Ceremony honors Coast Guard's World War II role

April 26, 1994|By Mike Klingaman | Mike Klingaman,Sun Staff Writer

When he joined the Coast Guard in 1942, Ronald Reese figured that any beaches he saw would be nearby, like Ocean City.

What he got was Normandy.

Mr. Reese, a carpenter's mate who grew up in Walbrook, didn't expect the Coast Guard to give him a tour of the world. But that's what happened.

Here are the Allied invasions he witnessed during World War II: North Africa. Sicily. Salerno. Anzio.

And D-Day in France. Utah Beach, to be exact.

All from the deck of a landing craft. As a crew member, his job was to patch up any damage from enemy guns so that troops and supplies would get ashore.

Why was the Coast Guard so far from home? To bail out the Navy, says Mr. Reese. His unit, and others like it, served as water taxis during amphibious assaults.

The Coast Guard was called on to ferry U.S. troops safely onto enemy shores, he says, because "those knotheads in the Navy couldn't get the hang of getting those little boats from the water onto the beach without tipping them over."

Mr. Reese, now 71, reminisced yesterday during a ceremony at the U.S. Coast Guard yard at Curtis Bay, honoring proud and graying civilian workers and Coast Guard veterans of World War II.

Absent were two honorees, the cutters Mendota and Pontchartrain, the largest vessels ever built at the yard. Both vessels, launched 50 years ago, had been decommissioned after years of service.

The Pontchartrain made headlines in 1956 when it rescued passengers from an airliner forced down in the Pacific more than 1,000 miles from San Francisco.

Yesterday, under a scorching sun, the Coast Guard, the little guy of the U.S. armed forces, commemorated the shipbuilders of the Curtis Bay yard, who have given U.S. small-vessel sailors the tools to do an important but often overlooked job.

Among the honorees were Bernard "Bunky" Staub, 70, of Baltimore, who worked on wartime vessels as a coppersmith, and Mary Jericek, 85, of Curtis Bay, who served as an electrician's helper.

Civilians and seamen stood shoulder to shoulder as officials read a message from President Clinton.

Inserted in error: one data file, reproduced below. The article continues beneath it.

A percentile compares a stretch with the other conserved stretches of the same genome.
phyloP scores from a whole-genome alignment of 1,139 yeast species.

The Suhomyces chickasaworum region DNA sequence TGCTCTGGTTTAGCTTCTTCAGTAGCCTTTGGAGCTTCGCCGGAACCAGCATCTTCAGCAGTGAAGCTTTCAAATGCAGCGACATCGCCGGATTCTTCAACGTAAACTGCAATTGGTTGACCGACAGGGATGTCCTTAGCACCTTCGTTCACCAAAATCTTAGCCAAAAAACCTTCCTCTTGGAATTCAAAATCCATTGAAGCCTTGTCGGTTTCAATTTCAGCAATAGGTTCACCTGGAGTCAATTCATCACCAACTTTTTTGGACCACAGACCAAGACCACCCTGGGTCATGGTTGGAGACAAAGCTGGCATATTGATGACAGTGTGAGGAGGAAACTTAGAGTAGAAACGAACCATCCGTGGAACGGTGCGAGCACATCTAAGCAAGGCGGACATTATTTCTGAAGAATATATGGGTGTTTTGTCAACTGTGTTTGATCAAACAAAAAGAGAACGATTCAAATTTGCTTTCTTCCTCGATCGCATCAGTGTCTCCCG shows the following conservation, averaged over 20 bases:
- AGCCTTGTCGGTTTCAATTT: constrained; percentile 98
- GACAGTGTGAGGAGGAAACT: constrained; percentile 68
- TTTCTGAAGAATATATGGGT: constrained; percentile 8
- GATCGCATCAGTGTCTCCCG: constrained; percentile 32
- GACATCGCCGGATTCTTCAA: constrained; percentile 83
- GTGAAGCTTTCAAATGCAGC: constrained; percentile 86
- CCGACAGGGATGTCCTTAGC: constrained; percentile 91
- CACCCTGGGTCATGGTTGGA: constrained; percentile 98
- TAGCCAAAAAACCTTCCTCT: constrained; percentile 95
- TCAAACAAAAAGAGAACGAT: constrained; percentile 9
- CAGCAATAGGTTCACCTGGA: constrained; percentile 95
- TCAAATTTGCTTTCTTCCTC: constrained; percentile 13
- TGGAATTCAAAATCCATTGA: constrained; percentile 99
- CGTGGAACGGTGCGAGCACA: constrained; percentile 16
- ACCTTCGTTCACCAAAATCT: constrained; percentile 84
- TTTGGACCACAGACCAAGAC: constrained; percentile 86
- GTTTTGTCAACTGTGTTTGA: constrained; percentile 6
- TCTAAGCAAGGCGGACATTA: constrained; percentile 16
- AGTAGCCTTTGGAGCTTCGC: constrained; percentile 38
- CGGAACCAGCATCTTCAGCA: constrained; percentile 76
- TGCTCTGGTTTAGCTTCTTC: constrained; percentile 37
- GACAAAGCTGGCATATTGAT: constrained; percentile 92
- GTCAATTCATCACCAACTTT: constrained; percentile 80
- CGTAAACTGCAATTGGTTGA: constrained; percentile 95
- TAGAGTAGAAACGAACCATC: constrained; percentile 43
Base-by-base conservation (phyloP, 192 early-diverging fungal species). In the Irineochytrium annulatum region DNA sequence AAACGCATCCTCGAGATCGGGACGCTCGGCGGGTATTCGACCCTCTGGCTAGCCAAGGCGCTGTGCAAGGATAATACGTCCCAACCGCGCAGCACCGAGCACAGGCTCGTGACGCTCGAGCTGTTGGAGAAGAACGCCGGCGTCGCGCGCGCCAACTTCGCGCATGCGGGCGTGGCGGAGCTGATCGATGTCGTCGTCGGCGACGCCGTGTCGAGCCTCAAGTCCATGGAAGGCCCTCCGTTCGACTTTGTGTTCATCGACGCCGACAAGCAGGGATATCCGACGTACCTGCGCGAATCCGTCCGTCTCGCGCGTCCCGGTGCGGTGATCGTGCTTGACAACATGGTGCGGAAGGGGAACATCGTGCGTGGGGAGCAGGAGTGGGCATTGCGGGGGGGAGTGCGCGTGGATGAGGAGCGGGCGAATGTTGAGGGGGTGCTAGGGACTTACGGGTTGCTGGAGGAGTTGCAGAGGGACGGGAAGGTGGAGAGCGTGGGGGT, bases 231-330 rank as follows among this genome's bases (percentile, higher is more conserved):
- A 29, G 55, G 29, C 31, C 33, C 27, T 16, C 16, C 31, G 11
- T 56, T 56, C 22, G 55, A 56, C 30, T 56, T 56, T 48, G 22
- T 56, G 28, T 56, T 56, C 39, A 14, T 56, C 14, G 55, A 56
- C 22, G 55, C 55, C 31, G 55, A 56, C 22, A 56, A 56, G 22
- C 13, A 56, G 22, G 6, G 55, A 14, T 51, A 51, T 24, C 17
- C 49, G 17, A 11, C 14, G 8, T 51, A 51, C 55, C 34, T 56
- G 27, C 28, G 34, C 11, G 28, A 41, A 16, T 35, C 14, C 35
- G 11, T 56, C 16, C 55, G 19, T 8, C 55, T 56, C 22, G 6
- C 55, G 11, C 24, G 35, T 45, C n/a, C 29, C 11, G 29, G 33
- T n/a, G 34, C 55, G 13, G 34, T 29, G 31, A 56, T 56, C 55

Hollywood has glorified every branch of the armed forces except the Coast Guard, said Capt. Ron Marafioti, commanding officer of the yard.

"Some John Wayne movies had landing craft in them, but nobody made a point of mentioning it was the 'Coasties' who were beaching them," he said.

The service, which has its own academy at New London, Conn., was established by Congress in 1915, but its forerunner, the Revenue Cutter Service, an anti-smuggling force, dates to 1790.

The Coast Guard operates under the Transportation Department except in wartime, when the service functions as part of the Navy.

Today, the Coast Guard operates patrol craft and helicopters, rescues mariners in distress, inspects commercial vessels for safety, fights oil spills and other forms of pollution, intercepts drug smugglers and maintains aids to navigation such as lights and buoys.

Veterans remember more volatile times.

"People call us 'The Hooligan Navy.' They don't realize the Coast Guard took part in many invasions," said George Ellers, 73, of Catonsville.

Mr. Ellers was a seaman aboard the Spencer, a Coast Guard combat cutter that accompanied convoys of merchant vessels across the Atlantic.

Though the Navy handled most escort duty, the cutters also served.

The Spencer even was instrumental in the sinking of two German submarines, he said.

"We nearly got blown up ourselves," said Mr. Ellers, who watched several torpedoes pass by the Spencer's bow.

Charles Roland, 69, of Sykesville was a seaman aboard a ship that was involved in three assault landings in Italy and North Africa. He stiffened with pride as he recalled those days.

"I don't know if this country would have survived if we hadn't done the things we did," he said.

Many Coast Guard vessels monitored waters closer to home. Charles Rummel spent the war patrolling the New England coast.

"The Navy called us 'shallow-water sailors,' " said Mr. Rummel, 66, of Baltimore. Yet more than 1,000 Coast Guardsmen lost their lives during World War II.

Vernon Pierce of Silver Spring spent part of the war patrolling North Carolina's Outer Banks on horseback, watching for German submarines.

"People called us 'The Silent Service' because we did a lot but weren't recognized for it," said Mr. Pierce, 69.

At Curtis Bay yesterday, Coast Guard officials unveiled a stone memorial to the men who served on 75 vessels during World War II.

Mr. Reese, the veteran of Normandy, was not wounded during his five invasions. But he attended the ceremonies in a wheelchair; his legs were amputated several years ago because of vascular disease.

"We don't blow our own horn; we just do the job," said Mr. Reese of the Coast Guard. "But it's nice to get the recognition for it, even 50 years later."

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